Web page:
Belfast, a city, port of entry, and the capital of Waldo county, Maine, situated on a broad bay of the same name, on the W. side of the Penobscot river, opposite Castine, 30 m. from the ocean and 110 m. N. E. of Portland; pop. in 1870, 5,278, The harbor is deep and spacious, and always open, so that it is the winter port of the Penobscot. The Passaggassas-sawakeag empties into the Penobscot at this point, and furnishes water power, which is used in the manufacture of lumber. There is considerable ship building and commerce. The valuation of property in 1870 was $2,660,879; in 1860, $1,802,307. During the year ending June 30, 1871, 19 vessels of 9,098 tons were built here. There are 24 public schools, 6 churches, a well endowed academy, 2 evening newspapers, a national bank, a state bank, and a savings bank. The Belfast and Moosehead Lake railroad (now consolidated with the Maine Central) connects Belfast with the Maine Central at Burnliam. Belfast was founded in 1770 by settlers from Londonderry, N. H. It was incorporated in 1773, and in 1797 the first church was established.
In 1815 the town was invested by the British. The city charter was adopted in 1853.
Belfast, a seaport town and parliamentary borough of Ireland, county Antrim, on the Lagan, near its embouchure in Belfast bay, 83 in. N.N.E. of Dublin; pop. in 1871, 174,-394 (an increase of Dearly 100,000 since 1841). The site of the greater part of the town is low and flat, having been reclaimed from the marshy hanks of the Lagan. The river is 250 yards wide, and is crossed by three bridges and two ferries. The streets are regular and spacious, macadamized, and well lighted. A conspicuous architectural ornament is the Albert memorial tower, erected in memory of the prince consort, and finished in 1870. It is 140 ft. in height, and is built in the Venetian Gothic style, and elaborately ornamented. In a niche 32 ft. from the ground stands a statue of Prince Albert; above this portion of the tower is a large clock, and above this again a belfry. In 1871 there were 80 places of worship, of which 21 were Episcopal (church of Ireland), 28 Presbyterian, 15 Methodist, and 5 Roman Catholic. At the head of its educational institutions is the Queen's college, built of brick and stone at an expense of over £25,000, opened in 1849. It stands in a conspicuous position in the midst of large grounds, and near the botanic garden. For the maintenance of the institution £7,000 a year is allowed.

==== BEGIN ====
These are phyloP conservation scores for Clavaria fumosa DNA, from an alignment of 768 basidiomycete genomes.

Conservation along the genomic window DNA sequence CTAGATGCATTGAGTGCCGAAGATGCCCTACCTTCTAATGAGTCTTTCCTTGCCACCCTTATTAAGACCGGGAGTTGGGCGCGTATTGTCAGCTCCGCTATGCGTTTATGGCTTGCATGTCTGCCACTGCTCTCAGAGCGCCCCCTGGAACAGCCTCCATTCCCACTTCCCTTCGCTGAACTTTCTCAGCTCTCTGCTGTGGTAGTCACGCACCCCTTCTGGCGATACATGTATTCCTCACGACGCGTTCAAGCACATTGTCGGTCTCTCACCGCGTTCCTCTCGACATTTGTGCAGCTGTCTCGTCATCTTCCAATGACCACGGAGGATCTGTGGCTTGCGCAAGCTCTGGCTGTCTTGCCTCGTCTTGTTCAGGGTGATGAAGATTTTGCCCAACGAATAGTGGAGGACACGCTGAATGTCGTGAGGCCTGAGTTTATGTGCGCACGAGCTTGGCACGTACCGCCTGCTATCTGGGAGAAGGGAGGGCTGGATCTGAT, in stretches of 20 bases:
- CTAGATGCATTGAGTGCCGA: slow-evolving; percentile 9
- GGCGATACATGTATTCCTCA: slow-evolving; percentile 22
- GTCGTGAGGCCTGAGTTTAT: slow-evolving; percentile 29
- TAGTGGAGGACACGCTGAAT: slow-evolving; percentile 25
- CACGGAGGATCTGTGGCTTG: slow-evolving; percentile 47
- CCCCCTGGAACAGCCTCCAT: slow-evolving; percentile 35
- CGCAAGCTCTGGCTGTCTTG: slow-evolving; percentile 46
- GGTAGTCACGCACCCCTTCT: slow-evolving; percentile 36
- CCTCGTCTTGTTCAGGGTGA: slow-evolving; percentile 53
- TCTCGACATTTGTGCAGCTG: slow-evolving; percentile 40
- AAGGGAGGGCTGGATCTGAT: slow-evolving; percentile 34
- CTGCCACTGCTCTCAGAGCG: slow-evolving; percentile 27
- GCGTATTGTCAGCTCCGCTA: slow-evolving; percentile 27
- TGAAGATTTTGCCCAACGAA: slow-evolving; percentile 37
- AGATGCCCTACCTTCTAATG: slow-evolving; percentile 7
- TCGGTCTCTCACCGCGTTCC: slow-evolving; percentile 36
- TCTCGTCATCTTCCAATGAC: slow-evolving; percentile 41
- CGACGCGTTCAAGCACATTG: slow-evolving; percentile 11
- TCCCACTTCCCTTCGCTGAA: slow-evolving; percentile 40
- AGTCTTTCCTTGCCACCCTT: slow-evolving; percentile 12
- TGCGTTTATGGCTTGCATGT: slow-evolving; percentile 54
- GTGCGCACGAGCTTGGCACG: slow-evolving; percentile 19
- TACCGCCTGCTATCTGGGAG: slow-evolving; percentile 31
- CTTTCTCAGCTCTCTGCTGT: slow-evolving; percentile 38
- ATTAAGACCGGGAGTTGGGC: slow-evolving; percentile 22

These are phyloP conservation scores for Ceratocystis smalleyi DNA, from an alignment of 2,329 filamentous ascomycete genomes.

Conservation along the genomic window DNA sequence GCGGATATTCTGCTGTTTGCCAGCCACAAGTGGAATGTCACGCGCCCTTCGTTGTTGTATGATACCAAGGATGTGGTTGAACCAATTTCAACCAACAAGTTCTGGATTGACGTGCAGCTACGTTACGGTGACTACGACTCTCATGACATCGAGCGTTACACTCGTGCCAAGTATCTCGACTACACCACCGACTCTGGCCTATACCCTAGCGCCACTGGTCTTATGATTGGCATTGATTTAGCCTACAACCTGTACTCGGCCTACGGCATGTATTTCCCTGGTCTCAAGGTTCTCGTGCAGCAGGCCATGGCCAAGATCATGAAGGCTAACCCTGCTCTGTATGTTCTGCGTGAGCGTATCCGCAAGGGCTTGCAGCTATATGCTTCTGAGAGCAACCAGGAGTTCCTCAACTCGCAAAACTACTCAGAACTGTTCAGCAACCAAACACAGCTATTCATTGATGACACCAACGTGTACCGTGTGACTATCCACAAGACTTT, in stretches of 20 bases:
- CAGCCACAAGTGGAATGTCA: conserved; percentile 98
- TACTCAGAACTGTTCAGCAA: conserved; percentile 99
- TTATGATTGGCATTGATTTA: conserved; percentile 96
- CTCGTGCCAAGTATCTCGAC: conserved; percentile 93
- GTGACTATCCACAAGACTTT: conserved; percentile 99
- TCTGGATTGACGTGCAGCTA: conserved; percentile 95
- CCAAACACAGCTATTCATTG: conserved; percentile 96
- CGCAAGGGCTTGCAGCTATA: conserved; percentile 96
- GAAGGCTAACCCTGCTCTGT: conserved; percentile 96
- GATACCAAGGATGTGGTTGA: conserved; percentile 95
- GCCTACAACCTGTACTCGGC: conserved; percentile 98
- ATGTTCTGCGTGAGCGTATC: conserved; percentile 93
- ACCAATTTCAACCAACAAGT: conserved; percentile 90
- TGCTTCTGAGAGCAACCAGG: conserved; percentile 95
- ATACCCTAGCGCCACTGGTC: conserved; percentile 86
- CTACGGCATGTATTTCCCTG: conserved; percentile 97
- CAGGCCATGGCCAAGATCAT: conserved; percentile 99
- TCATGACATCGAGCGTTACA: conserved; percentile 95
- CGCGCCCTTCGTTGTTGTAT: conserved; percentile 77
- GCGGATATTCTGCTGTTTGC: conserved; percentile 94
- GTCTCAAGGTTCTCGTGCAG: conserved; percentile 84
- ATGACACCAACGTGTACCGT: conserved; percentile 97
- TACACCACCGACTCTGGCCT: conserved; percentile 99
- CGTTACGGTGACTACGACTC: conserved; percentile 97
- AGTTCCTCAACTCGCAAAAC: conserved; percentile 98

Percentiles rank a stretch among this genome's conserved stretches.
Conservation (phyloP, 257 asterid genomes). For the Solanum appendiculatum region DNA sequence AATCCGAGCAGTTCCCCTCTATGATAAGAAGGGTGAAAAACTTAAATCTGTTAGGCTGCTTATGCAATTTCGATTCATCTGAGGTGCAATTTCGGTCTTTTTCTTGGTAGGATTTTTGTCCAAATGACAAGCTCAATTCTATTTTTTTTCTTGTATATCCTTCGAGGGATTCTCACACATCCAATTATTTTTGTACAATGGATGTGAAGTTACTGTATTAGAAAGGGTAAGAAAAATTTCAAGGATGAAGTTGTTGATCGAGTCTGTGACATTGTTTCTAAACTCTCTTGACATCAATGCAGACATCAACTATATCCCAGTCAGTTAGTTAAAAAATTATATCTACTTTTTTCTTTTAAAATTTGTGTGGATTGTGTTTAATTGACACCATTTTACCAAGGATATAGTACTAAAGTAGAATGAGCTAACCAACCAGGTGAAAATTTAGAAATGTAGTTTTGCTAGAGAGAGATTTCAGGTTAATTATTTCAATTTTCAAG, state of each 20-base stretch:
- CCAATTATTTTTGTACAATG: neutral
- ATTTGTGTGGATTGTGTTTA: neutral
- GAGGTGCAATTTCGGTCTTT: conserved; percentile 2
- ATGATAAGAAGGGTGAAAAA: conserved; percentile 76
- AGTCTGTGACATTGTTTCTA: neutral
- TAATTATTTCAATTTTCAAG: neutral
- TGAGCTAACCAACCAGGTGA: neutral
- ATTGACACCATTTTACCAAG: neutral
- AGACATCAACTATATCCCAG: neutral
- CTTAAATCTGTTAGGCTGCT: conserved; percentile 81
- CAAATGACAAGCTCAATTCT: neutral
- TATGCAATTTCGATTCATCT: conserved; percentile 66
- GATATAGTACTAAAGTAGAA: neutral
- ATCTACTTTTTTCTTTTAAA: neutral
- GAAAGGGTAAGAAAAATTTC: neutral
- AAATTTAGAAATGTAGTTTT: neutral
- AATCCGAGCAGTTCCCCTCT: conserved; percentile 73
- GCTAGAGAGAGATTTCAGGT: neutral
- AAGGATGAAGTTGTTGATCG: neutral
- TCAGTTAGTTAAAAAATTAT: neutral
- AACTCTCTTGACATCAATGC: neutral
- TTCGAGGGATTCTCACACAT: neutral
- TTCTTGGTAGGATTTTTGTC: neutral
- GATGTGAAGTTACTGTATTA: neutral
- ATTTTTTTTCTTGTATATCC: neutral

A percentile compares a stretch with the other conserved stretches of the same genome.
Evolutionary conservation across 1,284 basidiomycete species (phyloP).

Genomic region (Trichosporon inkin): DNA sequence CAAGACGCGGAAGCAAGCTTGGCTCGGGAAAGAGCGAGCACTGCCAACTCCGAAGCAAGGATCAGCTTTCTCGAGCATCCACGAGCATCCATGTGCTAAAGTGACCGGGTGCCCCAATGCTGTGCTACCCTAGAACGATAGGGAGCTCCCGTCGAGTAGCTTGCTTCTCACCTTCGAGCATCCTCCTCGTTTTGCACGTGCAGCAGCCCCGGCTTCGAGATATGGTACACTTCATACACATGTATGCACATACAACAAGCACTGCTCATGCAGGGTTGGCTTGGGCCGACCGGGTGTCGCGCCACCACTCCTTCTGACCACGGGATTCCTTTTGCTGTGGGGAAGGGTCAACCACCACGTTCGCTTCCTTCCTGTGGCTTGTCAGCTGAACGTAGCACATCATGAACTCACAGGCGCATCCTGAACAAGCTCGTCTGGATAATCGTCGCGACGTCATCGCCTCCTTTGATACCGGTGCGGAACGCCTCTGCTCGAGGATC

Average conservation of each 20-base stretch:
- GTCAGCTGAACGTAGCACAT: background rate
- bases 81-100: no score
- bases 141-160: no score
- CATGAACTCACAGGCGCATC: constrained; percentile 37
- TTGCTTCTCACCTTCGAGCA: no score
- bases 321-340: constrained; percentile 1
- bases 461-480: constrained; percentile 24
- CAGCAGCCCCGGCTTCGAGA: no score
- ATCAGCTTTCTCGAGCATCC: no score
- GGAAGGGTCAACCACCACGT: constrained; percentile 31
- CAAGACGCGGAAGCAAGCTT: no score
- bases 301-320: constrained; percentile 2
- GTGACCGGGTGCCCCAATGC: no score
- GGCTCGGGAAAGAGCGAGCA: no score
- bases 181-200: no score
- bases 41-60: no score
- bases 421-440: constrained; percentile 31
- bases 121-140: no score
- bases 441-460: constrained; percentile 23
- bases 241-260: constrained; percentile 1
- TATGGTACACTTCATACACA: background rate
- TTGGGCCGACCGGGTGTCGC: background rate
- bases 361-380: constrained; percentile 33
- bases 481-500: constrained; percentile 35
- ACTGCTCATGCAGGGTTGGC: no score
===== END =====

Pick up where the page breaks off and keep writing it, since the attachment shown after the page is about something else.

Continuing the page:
The "General Assembly college'1 was opened Dec. 5, 1858, and the Methodist college, erected by voluntary subscriptions at a cost of £24,000, Aug. 19, 1868. There are besides the royal academical institution, founded in 1810, the l>elfast academy, the Lancasterian school, and numerous national schools and private seminaries. Belfast has many charitable and benevolent institutions; a natural history society; a royal botanical and horticultural society; a society for the promotion of knowledge; a teachers' association; a theatre; and a mechanics' institute. In 1871 there were 14 newspapers, one of which dates from 1737. Belfast is the great depot of the linen trade of the north of Ireland, and is also the chief seat of manufactures of cotton and linen. There are also distilleries, breweries, flour mills, founderies, tan yards, vitriol works, saw mills, and extensive ship and rope yards. Steamers ply regularly between Belfast and London, Liverpool, Fleetwood, Carlisle, Whitehaven, Glasgow, Greenock, Stranraer, Ardrossan, and Dublin. Three railways diverge from it: N. W., the Northern Counties railway; N. E., the County Down, and S. W., the Ulster railway, in connection with a line to Dublin. The commerce of Belfast is extensive.
In 1866 the imports amounted to £12,447,000, and the exports to £11,915,000. In 1870 8,303 vessels, of 1,225,566 tons, entered the port. New docks were opened in August, 1872, one of them being named after Lord Duiferin. - -Belfast is a comparatively modern town. It was erected into a municipality and parliamentary borough early in the 17th century. During the civil war in that century it was besieged and taken four times in six years. In consequence of the repeal of the procession act by parliament, Belfast was in August, 1872, the scene of serious troubles between the Orangemen and the Roman Catholics; the riots continuing for several days, with considerable loss of property and life, until they were suppressed by military force.